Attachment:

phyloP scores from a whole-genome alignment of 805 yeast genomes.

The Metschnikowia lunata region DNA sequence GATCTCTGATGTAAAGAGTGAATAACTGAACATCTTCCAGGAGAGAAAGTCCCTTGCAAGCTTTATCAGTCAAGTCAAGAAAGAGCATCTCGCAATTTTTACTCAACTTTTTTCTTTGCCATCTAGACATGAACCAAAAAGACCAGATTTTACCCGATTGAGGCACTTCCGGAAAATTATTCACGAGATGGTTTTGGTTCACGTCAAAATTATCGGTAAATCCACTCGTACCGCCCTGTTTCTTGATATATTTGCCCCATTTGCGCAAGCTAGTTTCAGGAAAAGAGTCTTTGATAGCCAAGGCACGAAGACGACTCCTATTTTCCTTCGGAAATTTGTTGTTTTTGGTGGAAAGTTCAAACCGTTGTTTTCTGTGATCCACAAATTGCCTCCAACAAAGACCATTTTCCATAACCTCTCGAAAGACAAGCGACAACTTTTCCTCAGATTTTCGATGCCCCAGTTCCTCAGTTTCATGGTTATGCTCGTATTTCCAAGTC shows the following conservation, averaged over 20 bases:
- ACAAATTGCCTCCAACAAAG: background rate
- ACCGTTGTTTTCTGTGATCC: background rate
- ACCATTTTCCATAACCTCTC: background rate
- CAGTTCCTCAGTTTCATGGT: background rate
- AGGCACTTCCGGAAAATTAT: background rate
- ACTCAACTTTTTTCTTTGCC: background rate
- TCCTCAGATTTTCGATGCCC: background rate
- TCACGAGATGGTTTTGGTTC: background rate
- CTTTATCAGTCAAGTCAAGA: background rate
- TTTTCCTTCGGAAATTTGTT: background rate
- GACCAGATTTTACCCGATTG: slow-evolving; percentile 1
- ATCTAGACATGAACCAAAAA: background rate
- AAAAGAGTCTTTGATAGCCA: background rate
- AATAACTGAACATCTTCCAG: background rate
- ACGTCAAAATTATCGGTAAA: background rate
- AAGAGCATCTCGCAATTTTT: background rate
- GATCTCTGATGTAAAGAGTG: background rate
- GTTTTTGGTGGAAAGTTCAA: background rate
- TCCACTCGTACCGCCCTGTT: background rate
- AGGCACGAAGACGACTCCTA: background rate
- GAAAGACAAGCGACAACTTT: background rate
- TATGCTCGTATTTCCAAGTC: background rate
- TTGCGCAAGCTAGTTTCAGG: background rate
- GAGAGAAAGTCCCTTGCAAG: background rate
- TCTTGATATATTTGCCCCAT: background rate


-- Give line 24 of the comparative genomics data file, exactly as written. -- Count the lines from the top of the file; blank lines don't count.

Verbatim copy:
- TATGCTCGTATTTCCAAGTC: background rate